Australian football is an expansive game both in terms of the size of the playing field, the number of players - originally there were 25, then 20, then, in modern times, 18 - and the length of play. In the early years play continued until a goal was scored or dusk intervened. ... Some of the large Australian football grounds are approximately twice the size of rugby, soccer or American football grounds. ... The character of Aus fbl reflected this abundance of cheap land in close proximity to cities and suburbs. It is a practical demonstration that Australia has abundant space for sport.(17)
But, again, such features were not unique to Melbourne. Neither the original rules of the FA nor of the RFU specified the number of players in a team. Until 1876, when it was reduced to fifteen, the usual number of players in an adult rugby team was twenty, although school-boy sides would often number far in excess of twenty. At Rugby School, ‘Big-Side’ matches, as described famously in Tom Brown’s Schooldays, regularly had sixty players on each side.(18) Nor was their any fixed period of play specified in the rules of the RFU, the FA or the Sheffield FA. As in Melbourne, teams generally decided that a game was won when one side had scored a specified number of goals. Perhaps the most famous example of this can be found in the 1862 football rules of Rugby School, in which rule thirty-nine stated that: ‘all matches are drawn after five days, or after three days if nogoal has been kicked’.(19)
As Cashman implies, the question of the dimensions of the playing area is one which is regularly highlighted as having a distinctively Australian character. Rob Pascoe in his simultaneously evocative and provocative The Winter Game argues that Australian Rules’ ‘oval and rather carelessly measured’ playing field distinguishes the pre-capitalist mind-set of English football codes from that of Antipodean ‘post-feudal society’.(20)
There are two problems with this assumption. Firstly, as Geoffrey Blainey has made clear, most football grounds in the first fifteen years of the Australian code were not oval but rectangular, exactly the same as every other football code. The first published diagram of player positions, in the Melbourne yearbook The Footballer of 1876, shows a rectangular playing area. Indeed, as late as 1903, the ‘Laws of the Australasian Game of Football’ published by the New South Wales Football League, also showed a rectangular pitch.(21)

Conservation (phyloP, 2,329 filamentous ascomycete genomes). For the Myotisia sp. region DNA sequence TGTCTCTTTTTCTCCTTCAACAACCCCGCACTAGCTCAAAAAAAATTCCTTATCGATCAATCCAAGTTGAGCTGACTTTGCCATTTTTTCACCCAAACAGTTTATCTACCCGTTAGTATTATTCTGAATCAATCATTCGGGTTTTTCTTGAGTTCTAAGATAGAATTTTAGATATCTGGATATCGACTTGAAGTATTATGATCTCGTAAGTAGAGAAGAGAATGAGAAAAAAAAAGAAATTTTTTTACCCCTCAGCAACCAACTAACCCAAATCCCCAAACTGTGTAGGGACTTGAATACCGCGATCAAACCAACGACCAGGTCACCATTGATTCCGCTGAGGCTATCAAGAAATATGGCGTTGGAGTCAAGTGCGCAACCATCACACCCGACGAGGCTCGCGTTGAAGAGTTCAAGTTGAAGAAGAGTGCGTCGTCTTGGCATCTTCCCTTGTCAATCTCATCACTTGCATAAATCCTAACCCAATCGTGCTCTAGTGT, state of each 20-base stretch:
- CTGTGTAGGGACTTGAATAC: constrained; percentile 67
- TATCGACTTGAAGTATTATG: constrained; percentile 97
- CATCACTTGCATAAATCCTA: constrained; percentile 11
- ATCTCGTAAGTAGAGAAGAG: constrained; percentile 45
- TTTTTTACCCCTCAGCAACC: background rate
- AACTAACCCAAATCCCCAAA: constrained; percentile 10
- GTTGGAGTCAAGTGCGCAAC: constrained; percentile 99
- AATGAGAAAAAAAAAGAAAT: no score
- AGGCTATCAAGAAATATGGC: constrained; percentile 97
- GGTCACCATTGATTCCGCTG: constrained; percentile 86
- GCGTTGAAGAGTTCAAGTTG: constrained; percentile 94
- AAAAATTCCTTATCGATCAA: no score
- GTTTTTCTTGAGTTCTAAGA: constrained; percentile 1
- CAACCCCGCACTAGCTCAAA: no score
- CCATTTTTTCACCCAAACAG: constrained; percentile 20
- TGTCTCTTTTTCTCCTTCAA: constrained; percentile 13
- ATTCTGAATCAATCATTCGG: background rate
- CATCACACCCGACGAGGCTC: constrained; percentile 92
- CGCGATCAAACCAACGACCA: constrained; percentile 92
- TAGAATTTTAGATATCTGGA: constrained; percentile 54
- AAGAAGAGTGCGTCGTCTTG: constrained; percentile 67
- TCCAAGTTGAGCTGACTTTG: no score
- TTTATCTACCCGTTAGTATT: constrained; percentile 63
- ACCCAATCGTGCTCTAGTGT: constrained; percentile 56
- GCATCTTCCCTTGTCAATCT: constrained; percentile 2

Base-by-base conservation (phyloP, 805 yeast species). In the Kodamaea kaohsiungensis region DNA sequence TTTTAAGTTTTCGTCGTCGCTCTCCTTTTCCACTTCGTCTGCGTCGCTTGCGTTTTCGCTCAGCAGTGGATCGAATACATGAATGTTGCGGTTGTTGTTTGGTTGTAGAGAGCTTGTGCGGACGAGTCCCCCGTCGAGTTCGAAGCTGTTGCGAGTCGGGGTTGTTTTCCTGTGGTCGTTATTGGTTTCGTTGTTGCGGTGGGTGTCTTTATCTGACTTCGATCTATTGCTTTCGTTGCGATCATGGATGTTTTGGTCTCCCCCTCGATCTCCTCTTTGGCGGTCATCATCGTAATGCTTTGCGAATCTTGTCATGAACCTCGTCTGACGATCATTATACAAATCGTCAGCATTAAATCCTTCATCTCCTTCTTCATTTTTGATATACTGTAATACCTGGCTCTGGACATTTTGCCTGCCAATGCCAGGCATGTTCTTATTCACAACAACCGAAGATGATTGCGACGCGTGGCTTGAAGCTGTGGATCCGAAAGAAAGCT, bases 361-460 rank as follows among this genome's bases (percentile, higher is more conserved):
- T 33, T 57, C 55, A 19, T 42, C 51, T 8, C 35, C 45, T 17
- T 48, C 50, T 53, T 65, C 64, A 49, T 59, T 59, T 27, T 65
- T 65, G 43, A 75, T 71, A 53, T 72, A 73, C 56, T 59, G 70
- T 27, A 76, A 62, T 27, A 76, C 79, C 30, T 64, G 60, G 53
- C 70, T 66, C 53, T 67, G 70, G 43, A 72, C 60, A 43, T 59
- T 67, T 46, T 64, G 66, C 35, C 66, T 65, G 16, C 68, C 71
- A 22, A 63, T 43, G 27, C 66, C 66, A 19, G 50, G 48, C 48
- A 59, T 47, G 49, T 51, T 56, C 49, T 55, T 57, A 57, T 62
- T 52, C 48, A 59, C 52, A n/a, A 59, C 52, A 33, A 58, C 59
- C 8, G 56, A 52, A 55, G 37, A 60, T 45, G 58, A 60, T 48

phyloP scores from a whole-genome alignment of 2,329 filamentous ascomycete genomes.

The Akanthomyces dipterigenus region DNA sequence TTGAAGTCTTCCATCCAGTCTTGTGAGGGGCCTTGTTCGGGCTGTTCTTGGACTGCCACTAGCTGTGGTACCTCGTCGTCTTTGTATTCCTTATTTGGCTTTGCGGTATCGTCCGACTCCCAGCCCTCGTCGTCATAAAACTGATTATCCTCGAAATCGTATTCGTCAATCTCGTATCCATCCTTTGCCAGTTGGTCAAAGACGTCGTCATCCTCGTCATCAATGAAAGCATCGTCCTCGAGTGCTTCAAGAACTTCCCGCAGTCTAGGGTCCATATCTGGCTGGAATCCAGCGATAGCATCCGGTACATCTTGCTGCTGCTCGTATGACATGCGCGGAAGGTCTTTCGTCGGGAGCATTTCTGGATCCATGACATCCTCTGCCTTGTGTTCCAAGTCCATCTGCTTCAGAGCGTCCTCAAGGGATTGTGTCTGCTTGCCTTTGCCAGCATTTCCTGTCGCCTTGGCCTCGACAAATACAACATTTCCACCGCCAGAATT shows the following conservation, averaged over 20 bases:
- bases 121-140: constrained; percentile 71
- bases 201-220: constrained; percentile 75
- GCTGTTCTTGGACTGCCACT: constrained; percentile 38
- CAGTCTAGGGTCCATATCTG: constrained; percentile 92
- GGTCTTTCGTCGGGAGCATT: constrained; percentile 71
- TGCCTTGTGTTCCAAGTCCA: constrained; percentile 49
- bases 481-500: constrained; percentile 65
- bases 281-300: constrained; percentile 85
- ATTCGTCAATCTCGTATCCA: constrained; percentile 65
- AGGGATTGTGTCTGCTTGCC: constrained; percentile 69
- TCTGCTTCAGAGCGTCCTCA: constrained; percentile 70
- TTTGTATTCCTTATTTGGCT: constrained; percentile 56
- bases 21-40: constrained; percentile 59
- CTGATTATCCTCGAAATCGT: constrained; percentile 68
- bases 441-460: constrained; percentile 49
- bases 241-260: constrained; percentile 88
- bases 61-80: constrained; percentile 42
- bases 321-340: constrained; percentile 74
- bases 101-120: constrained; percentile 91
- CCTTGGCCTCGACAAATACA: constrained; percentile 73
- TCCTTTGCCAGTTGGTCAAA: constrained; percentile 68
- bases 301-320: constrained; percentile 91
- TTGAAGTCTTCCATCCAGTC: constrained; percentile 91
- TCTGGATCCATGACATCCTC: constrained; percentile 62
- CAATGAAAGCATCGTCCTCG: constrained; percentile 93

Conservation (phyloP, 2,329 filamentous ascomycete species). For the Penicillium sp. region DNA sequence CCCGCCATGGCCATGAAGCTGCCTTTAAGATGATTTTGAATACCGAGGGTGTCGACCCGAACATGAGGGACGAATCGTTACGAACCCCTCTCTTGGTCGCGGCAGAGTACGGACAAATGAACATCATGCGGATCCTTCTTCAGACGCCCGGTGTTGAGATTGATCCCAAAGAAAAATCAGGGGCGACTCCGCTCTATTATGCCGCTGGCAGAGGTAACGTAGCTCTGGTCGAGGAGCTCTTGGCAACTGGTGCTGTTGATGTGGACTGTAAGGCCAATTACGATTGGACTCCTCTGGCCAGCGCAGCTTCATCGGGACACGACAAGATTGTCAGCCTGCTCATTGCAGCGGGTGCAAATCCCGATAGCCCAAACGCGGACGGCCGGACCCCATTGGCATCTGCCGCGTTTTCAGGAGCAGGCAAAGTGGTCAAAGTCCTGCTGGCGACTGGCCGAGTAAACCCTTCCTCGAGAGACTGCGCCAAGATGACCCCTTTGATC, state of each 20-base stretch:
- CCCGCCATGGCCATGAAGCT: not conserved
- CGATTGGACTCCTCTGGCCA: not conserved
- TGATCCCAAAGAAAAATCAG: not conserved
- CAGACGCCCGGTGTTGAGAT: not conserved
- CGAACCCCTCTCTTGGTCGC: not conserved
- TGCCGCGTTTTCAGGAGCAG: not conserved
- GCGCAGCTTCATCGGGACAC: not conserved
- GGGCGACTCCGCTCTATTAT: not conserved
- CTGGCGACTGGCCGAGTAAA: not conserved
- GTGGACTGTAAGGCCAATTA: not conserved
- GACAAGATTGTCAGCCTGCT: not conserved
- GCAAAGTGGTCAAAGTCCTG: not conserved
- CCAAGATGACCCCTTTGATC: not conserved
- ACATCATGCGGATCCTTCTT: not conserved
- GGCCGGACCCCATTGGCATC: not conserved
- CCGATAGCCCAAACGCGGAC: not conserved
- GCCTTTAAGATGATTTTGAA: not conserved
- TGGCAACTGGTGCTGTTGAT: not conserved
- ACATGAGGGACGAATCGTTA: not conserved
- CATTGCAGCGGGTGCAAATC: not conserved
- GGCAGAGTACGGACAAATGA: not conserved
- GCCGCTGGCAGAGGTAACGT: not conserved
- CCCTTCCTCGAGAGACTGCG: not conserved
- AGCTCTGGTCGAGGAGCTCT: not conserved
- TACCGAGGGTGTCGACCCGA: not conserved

The second problem is that the English codes were originally similarly imprecise in their specifications. The Melbourne rules of 1858 and 1860 stated that ‘the game shall be played within a space of not more than 200 yards wide’. The 1866 revised version of the rules were the first to define the length and width of the playing field. Rule one stated that
the distance between the goals shall not be more than 200 yards; and the width of the playing space, to be measured equally on each side of a line drawn through the centre of the goals, not more than 150 yards.(22)
This sounds uncannily similar to the first rules of the FA, whose rule number one stated that ‘the maximum length of the ground shall be 200 yards, the maximum width shall be 100 yards’, as did that of the Sheffield Association. The difference in dimensions was quantitative, not qualitative. What is more, and in contrast to the English soccer-style codes and the Melbourne rules, the RFU did not originally specify any measurements for the size of the rugby pitch. It was not until 1879 that an amendment was added to rugby’s ‘Laws of the Game’ that laid down that ‘the field of play must not exceed 110 yards in length nor 75 yards in breadth’.(23)
Cashman also points to the somewhat indeterminate nature of the early Melbourne football and the fact that ‘matches were sometimes held up so that players and officials could debate the rules’ as an example of the democratic nature of the Australian game.(24) Yet this too was no different to football in Britain, where disputes between captains over disputed points had become so common by 1870 that it was accepted practice to add time on to the length of a match to cover the time lost for play through arguments. As York rugby club captain Robert Christison admitted ’the more plausible and argumentative a player was, the more likely he was to be considered as a captain’. As in Australia, the referee or umpire was not initially part of either the rugby or soccer codes.(24)
Therefore, in the context of the ‘British world’ of sport, we can see that the set of rules developed in Melbourne in the 1850s and 1860s was simply one of many dozens of variations in the playing of football throughout the British Empire. As a correspondent to Bell’s Life in London wrote in 1861 ‘its rules are as various as the number of places in which it is played’. The Melbourne rules were no more indicative of Australian nationalism than the Sheffield FA’s rules were of an aspiration in the north of England for independence from the south.